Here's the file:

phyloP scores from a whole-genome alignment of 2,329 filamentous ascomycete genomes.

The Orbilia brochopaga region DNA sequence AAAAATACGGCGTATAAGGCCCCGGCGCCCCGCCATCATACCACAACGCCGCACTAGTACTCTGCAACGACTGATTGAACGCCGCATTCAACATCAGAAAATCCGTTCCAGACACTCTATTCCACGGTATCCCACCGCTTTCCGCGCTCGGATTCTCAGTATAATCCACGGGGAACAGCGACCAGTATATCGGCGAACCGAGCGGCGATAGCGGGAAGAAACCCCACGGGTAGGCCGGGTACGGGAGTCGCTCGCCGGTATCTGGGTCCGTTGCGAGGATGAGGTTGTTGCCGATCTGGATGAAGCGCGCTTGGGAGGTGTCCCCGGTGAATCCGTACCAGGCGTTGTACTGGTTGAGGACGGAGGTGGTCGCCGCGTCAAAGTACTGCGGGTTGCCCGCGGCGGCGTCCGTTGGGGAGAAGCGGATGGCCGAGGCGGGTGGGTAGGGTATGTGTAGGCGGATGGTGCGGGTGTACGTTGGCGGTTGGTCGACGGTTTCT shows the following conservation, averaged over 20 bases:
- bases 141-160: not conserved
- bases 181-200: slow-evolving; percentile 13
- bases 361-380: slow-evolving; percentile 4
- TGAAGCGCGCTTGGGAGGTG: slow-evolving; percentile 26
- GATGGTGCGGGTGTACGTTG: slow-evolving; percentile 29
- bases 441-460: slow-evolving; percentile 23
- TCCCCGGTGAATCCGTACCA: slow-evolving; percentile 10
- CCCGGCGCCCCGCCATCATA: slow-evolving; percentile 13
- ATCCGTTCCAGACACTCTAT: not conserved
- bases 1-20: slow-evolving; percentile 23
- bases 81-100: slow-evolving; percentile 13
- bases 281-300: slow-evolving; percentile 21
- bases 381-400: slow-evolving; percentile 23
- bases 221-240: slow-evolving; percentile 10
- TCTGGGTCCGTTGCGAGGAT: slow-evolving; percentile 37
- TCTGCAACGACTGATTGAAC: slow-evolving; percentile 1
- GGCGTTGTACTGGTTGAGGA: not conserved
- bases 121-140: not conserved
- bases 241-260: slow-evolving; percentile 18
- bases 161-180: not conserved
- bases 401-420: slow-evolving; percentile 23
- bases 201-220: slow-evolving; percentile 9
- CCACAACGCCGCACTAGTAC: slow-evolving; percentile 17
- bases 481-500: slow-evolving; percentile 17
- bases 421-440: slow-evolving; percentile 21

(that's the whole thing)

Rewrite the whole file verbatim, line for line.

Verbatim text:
phyloP scores from a whole-genome alignment of 2,329 filamentous ascomycete genomes.

The Orbilia brochopaga region DNA sequence AAAAATACGGCGTATAAGGCCCCGGCGCCCCGCCATCATACCACAACGCCGCACTAGTACTCTGCAACGACTGATTGAACGCCGCATTCAACATCAGAAAATCCGTTCCAGACACTCTATTCCACGGTATCCCACCGCTTTCCGCGCTCGGATTCTCAGTATAATCCACGGGGAACAGCGACCAGTATATCGGCGAACCGAGCGGCGATAGCGGGAAGAAACCCCACGGGTAGGCCGGGTACGGGAGTCGCTCGCCGGTATCTGGGTCCGTTGCGAGGATGAGGTTGTTGCCGATCTGGATGAAGCGCGCTTGGGAGGTGTCCCCGGTGAATCCGTACCAGGCGTTGTACTGGTTGAGGACGGAGGTGGTCGCCGCGTCAAAGTACTGCGGGTTGCCCGCGGCGGCGTCCGTTGGGGAGAAGCGGATGGCCGAGGCGGGTGGGTAGGGTATGTGTAGGCGGATGGTGCGGGTGTACGTTGGCGGTTGGTCGACGGTTTCT shows the following conservation, averaged over 20 bases:
- bases 141-160: not conserved
- bases 181-200: slow-evolving; percentile 13
- bases 361-380: slow-evolving; percentile 4
- TGAAGCGCGCTTGGGAGGTG: slow-evolving; percentile 26
- GATGGTGCGGGTGTACGTTG: slow-evolving; percentile 29
- bases 441-460: slow-evolving; percentile 23
- TCCCCGGTGAATCCGTACCA: slow-evolving; percentile 10
- CCCGGCGCCCCGCCATCATA: slow-evolving; percentile 13
- ATCCGTTCCAGACACTCTAT: not conserved
- bases 1-20: slow-evolving; percentile 23
- bases 81-100: slow-evolving; percentile 13
- bases 281-300: slow-evolving; percentile 21
- bases 381-400: slow-evolving; percentile 23
- bases 221-240: slow-evolving; percentile 10
- TCTGGGTCCGTTGCGAGGAT: slow-evolving; percentile 37
- TCTGCAACGACTGATTGAAC: slow-evolving; percentile 1
- GGCGTTGTACTGGTTGAGGA: not conserved
- bases 121-140: not conserved
- bases 241-260: slow-evolving; percentile 18
- bases 161-180: not conserved
- bases 401-420: slow-evolving; percentile 23
- bases 201-220: slow-evolving; percentile 9
- CCACAACGCCGCACTAGTAC: slow-evolving; percentile 17
- bases 481-500: slow-evolving; percentile 17
- bases 421-440: slow-evolving; percentile 21